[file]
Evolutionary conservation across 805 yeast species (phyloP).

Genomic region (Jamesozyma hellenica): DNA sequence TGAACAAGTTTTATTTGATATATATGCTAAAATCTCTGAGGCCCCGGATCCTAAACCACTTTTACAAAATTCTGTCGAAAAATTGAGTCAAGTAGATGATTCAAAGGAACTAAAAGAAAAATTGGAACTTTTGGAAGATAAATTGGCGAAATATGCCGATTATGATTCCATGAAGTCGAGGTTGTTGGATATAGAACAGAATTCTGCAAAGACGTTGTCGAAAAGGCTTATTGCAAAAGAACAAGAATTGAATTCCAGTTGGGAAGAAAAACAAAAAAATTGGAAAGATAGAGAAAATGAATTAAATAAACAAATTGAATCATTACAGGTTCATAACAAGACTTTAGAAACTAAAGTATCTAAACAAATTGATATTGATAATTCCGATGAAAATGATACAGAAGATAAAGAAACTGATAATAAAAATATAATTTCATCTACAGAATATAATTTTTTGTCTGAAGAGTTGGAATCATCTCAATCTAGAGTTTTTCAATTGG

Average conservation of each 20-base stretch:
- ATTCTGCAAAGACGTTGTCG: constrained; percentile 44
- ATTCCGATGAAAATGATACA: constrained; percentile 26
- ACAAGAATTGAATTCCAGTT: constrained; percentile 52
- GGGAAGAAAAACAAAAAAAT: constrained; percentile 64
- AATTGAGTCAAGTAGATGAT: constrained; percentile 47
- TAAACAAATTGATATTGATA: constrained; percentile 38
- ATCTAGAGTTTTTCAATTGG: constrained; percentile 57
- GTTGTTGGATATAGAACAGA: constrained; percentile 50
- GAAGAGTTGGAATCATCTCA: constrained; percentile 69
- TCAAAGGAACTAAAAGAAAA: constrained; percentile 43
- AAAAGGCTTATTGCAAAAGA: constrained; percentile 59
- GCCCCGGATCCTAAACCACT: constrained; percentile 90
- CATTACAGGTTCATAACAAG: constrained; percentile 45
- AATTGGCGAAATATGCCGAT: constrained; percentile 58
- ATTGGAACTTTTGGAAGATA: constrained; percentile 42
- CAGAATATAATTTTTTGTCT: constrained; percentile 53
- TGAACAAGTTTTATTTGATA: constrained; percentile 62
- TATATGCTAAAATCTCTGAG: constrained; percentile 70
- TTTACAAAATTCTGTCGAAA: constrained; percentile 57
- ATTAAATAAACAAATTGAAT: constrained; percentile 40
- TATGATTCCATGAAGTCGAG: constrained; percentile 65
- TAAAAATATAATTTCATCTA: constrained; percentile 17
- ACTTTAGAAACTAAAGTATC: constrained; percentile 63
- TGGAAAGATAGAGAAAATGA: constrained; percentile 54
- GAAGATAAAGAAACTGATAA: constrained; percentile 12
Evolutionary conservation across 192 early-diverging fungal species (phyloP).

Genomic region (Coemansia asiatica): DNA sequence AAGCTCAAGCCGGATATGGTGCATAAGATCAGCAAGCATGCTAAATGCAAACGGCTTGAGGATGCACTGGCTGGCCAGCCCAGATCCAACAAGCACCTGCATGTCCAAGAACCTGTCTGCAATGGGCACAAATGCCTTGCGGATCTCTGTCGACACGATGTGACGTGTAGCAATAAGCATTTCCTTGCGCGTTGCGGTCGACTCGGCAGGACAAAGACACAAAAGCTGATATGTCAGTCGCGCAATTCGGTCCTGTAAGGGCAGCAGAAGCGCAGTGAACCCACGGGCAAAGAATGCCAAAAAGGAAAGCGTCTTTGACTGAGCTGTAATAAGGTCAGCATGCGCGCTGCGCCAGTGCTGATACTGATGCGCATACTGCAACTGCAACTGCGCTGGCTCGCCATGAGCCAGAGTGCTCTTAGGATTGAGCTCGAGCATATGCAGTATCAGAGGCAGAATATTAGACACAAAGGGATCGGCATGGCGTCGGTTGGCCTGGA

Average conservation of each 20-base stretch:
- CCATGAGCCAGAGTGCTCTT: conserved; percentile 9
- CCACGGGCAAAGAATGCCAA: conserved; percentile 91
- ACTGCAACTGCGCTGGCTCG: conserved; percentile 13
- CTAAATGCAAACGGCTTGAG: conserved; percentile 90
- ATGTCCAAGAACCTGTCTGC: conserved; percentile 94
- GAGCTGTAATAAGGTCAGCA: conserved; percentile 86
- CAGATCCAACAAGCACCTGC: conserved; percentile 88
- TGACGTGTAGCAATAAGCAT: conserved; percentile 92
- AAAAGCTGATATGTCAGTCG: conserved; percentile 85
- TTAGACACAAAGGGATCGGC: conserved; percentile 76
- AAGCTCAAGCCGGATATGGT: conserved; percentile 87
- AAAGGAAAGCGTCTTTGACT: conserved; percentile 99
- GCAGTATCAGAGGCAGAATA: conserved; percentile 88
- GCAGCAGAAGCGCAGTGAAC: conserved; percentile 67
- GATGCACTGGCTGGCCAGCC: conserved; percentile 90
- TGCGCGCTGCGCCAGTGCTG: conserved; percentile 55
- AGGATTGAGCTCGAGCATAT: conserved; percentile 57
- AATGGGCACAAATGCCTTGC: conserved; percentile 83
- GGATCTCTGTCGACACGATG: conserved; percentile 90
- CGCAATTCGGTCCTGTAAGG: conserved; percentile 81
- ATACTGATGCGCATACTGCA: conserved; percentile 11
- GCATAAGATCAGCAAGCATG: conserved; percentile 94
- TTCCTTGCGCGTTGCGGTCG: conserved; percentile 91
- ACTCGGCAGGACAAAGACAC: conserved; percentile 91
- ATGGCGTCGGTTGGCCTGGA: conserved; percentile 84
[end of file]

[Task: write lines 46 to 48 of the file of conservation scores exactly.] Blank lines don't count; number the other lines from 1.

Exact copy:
- GATGCACTGGCTGGCCAGCC: conserved; percentile 90
- TGCGCGCTGCGCCAGTGCTG: conserved; percentile 55
- AGGATTGAGCTCGAGCATAT: conserved; percentile 57